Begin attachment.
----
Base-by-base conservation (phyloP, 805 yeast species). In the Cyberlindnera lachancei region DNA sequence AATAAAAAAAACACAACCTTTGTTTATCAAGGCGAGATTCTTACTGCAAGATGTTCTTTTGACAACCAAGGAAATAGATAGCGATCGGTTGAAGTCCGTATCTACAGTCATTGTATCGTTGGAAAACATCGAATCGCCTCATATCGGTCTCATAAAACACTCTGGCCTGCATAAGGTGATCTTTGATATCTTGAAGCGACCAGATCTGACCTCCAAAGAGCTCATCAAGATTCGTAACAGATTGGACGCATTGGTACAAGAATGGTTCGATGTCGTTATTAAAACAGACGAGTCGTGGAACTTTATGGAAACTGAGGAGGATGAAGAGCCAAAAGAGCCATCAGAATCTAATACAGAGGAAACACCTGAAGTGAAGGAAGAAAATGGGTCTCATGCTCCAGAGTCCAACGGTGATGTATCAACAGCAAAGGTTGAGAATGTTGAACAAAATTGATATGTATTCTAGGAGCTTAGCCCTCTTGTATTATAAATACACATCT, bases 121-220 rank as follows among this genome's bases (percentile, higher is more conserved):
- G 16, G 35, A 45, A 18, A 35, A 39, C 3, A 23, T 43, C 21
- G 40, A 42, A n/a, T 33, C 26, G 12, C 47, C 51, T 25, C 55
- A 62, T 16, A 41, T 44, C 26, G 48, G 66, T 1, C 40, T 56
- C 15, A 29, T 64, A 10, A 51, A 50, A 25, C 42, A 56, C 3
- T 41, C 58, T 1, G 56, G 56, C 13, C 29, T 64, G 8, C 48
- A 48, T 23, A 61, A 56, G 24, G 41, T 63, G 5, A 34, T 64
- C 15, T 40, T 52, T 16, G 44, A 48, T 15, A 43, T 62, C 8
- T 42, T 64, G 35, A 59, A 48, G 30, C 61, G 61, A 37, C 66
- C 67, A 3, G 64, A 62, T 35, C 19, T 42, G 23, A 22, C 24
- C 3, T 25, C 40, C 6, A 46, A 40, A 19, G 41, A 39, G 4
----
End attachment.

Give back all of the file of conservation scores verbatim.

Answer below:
Base-by-base conservation (phyloP, 805 yeast species). In the Cyberlindnera lachancei region DNA sequence AATAAAAAAAACACAACCTTTGTTTATCAAGGCGAGATTCTTACTGCAAGATGTTCTTTTGACAACCAAGGAAATAGATAGCGATCGGTTGAAGTCCGTATCTACAGTCATTGTATCGTTGGAAAACATCGAATCGCCTCATATCGGTCTCATAAAACACTCTGGCCTGCATAAGGTGATCTTTGATATCTTGAAGCGACCAGATCTGACCTCCAAAGAGCTCATCAAGATTCGTAACAGATTGGACGCATTGGTACAAGAATGGTTCGATGTCGTTATTAAAACAGACGAGTCGTGGAACTTTATGGAAACTGAGGAGGATGAAGAGCCAAAAGAGCCATCAGAATCTAATACAGAGGAAACACCTGAAGTGAAGGAAGAAAATGGGTCTCATGCTCCAGAGTCCAACGGTGATGTATCAACAGCAAAGGTTGAGAATGTTGAACAAAATTGATATGTATTCTAGGAGCTTAGCCCTCTTGTATTATAAATACACATCT, bases 121-220 rank as follows among this genome's bases (percentile, higher is more conserved):
- G 16, G 35, A 45, A 18, A 35, A 39, C 3, A 23, T 43, C 21
- G 40, A 42, A n/a, T 33, C 26, G 12, C 47, C 51, T 25, C 55
- A 62, T 16, A 41, T 44, C 26, G 48, G 66, T 1, C 40, T 56
- C 15, A 29, T 64, A 10, A 51, A 50, A 25, C 42, A 56, C 3
- T 41, C 58, T 1, G 56, G 56, C 13, C 29, T 64, G 8, C 48
- A 48, T 23, A 61, A 56, G 24, G 41, T 63, G 5, A 34, T 64
- C 15, T 40, T 52, T 16, G 44, A 48, T 15, A 43, T 62, C 8
- T 42, T 64, G 35, A 59, A 48, G 30, C 61, G 61, A 37, C 66
- C 67, A 3, G 64, A 62, T 35, C 19, T 42, G 23, A 22, C 24
- C 3, T 25, C 40, C 6, A 46, A 40, A 19, G 41, A 39, G 4